THE RESPONSE: Labour is accusing Sunak of launching a “desperate attempt to reset his weak leadership” and Manchester Mayor Andy Burnham is of course upset about the HS2 cancellation. Ministers who were skeptical about whether Sunak could do enough to show the Tories have a chance of clinging on at the next election were left pleased with the result — and lots of Tories will be chuffed about transport projects in their seats getting the green light.
But but but: Former PM David Cameron — who doesn’t often criticize his successors — issued a withering blow over HS2. He said the decision to scrap another big chunk of it “will help to fuel the views of those who argue that we can no longer think or act for the long-term as a country; that we are heading in the wrong direction.” Full statement here. Boris Johnson won’t be pleased either, after he warned Sunak against scrapping the Manchester line (despite scrapping the Leeds bit himself when he was PM.)
NOW READ THIS: There’s some excellent inside baseball intel from Annabelle Dickson and the POLITICO team on Downing Street’s plan for the rest of the year, as they line up a series of big “moments” designed to show the Conservatives know what they’re doing. Any MPs feeling glum about the outlook can be reassured they might at least get a minibreak out of it — Annabelle hears Sunak has been hosting MPs and their spouses for weekends at Chequers as he tries to rally the troops.
Don’t read this, Rishi: The piece includes mixed reviews for Sunak’s whole change candidate schtick. Foreign Office Minister Andrew Mitchell tells us: “We’ve had two controversial leaders turfed out and a new broom has come in,” but activists complain there’s no “retail offer” and people are “desperate for him to say something that would make people sit up and take notice.”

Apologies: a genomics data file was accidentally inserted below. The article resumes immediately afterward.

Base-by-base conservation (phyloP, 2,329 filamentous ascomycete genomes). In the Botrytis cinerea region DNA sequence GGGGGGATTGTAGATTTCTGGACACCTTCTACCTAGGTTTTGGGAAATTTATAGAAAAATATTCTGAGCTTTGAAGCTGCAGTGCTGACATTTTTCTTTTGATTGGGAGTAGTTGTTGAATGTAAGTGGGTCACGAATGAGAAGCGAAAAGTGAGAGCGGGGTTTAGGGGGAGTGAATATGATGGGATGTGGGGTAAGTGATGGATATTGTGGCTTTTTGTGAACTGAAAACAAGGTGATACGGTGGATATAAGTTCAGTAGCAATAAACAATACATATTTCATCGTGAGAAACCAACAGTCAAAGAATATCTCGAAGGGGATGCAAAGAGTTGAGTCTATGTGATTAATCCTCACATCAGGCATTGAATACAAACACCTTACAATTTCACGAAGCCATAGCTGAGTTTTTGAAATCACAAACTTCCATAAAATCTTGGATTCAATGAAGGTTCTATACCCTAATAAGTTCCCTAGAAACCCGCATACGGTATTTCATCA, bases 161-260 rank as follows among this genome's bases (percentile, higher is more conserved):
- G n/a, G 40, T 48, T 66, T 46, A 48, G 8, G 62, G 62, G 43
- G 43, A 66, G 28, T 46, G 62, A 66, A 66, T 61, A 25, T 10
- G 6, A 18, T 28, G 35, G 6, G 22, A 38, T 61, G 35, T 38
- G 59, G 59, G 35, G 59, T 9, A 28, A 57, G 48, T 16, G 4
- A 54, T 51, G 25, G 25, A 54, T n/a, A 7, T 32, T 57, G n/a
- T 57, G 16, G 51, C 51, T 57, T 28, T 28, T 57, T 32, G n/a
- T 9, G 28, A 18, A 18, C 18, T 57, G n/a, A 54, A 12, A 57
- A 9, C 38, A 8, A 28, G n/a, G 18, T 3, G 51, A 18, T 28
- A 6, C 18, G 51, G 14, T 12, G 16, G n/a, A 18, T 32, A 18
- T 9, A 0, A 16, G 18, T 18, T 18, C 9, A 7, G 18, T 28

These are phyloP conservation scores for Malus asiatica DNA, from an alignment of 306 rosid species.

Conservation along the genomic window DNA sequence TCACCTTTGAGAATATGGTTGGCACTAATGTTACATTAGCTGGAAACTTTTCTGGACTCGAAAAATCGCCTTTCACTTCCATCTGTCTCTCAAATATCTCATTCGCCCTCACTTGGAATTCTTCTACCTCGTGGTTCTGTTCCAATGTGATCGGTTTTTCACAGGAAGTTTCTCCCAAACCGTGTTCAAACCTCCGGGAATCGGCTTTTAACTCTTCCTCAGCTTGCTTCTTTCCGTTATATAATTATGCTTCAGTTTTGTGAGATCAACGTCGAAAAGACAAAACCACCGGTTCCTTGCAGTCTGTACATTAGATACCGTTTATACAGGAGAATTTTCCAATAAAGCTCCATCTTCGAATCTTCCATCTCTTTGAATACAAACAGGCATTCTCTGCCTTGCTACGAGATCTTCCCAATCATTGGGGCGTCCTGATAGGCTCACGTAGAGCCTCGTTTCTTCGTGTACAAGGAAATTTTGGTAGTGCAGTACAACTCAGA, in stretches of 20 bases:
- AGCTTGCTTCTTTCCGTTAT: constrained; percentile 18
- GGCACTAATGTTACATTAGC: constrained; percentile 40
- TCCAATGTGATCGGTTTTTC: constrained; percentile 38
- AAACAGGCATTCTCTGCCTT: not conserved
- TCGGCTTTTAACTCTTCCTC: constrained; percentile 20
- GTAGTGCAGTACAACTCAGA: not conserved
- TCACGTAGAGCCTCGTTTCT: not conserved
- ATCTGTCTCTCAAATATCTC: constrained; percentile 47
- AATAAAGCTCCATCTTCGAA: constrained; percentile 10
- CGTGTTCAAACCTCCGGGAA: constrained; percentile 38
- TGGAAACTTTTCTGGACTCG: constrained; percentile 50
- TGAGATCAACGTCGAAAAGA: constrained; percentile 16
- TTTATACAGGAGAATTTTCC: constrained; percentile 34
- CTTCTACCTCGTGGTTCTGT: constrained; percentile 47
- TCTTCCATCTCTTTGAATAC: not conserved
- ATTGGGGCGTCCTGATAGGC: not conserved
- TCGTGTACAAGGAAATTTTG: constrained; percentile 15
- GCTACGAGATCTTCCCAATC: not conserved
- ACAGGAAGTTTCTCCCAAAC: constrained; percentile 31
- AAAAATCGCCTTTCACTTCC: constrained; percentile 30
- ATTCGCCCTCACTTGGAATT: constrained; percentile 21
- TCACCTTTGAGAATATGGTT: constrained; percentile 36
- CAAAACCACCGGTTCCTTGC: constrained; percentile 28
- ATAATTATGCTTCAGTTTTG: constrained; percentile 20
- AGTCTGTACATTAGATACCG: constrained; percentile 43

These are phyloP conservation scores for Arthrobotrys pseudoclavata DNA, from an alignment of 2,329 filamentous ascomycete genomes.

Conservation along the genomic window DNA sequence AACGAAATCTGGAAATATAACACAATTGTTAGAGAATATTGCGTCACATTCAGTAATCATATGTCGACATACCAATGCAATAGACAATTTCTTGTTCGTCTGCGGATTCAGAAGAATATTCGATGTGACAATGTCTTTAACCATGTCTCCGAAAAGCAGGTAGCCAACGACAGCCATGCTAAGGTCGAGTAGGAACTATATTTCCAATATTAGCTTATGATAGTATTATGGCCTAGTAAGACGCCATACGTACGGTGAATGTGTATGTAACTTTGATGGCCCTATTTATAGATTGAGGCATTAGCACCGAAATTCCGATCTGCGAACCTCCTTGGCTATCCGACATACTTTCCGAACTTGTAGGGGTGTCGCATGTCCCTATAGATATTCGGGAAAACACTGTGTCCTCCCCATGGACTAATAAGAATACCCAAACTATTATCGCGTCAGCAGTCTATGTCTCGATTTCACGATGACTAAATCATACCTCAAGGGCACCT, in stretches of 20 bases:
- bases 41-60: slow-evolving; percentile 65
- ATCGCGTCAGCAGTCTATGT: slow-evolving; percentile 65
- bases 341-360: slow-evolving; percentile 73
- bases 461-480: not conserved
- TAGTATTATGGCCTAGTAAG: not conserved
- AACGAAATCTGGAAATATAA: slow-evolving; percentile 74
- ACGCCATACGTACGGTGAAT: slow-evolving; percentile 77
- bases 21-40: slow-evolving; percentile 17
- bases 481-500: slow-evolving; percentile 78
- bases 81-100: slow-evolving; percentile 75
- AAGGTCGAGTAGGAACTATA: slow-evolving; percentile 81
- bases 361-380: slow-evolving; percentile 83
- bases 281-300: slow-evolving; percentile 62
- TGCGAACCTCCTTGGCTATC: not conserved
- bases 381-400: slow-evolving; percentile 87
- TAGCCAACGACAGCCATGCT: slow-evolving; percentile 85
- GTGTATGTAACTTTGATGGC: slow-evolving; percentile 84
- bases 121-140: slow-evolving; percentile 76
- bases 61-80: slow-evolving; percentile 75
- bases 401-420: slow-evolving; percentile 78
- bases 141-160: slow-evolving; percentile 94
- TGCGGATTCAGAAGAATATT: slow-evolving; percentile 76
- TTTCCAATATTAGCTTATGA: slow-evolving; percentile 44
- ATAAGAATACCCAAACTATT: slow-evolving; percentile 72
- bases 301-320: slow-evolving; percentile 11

ELSEWHERE AT CONFERENCE
BEFORE RISHI’S BIG MOMENT: The Conservatives did the sensible thing and got two of their more natural public speakers to appear ahead of Murthy as a crowd-warmer. Leader of the Commons Penny Mordaunt emerged from behind the podium and stalked the stage pointing her finger in various directions as she urged activists to “stand up and fight” for freedom. The address was a clear leadership pitch and a bid to upstage Suella Braverman — marking out the battle lines of the possible leader of the opposition election to come, in which the Conservative right and left plan to tear shreds out of each other.
And then … Cabinet attending Veterans’ Minister (and sometimes straight talking rebel) Johnny Mercer approached the microphones telling the hall he was “surprised” to be given the penultimate slot too, earning a big laugh from the grassroots. His impassioned speech about protecting veterans will no doubt also be seen as a possible stepping stone to the top.
WHAT JUST HAPPENED IN MANCHESTER, IN ONE BIG PARAGRAPH: The Conservatives failed to stop the HS2 question dominating the start of conference … Cabinet ministers including Mark Harper and Claire Coutinho peddled conspiracies … Liz Truss delivered a greatest hits address to adoring activists … Jacob Rees-Mogg demanded the importation of hormone treated beef … Nigel Farage got a hero’s welcome, danced with Priti Patel … Steve Bray was muscled out of an event … Rishi Sunak continued to let the HS2 question dominate conference … Andy Street held an impromptu press conference as a result … Jeremy Hunt’s big idea to cut tax was to freeze civil service recruitment … Kemi Badenoch went full Donald Trump on POLITICO while confirming our scoop about her undeclared Rupert Murdoch meeting … Gillian Keegan re-announced guidance against mobile phone-use in schools … Susan Hall claimed Jews are “frightened” of Sadiq Khan … Rishi Sunak continued to let the HS2 question dominate conference, and didn’t rule out Nigel Farage rejoining the Tories …. He insisted Tories at conference had a “spring in their step” … Lee Anderson went full Donald Trump on a journalist … Michelle Donelan promised to eradicate “woke” from science … Suella Braverman stepped on a dog’s tail, delivered a polemic speech full of hardline talking points, apologized to all dogs … a senior elected Conservative was muscled out of her speech for mumbling dissent … David Frost wore an interesting hat … Miriam Cates ate McDonald’s at 1 a.m. … Penny Mordaunt and Johnny Mercer offered a glimpse of the moderate Conservative fightback … Akshata Murthy made surprise onstage appearance … Rishi Sunak derailed HS2, moved to ban smoking, reform college education and pitched himself as the change candidate … Gillian Keegan let it all out.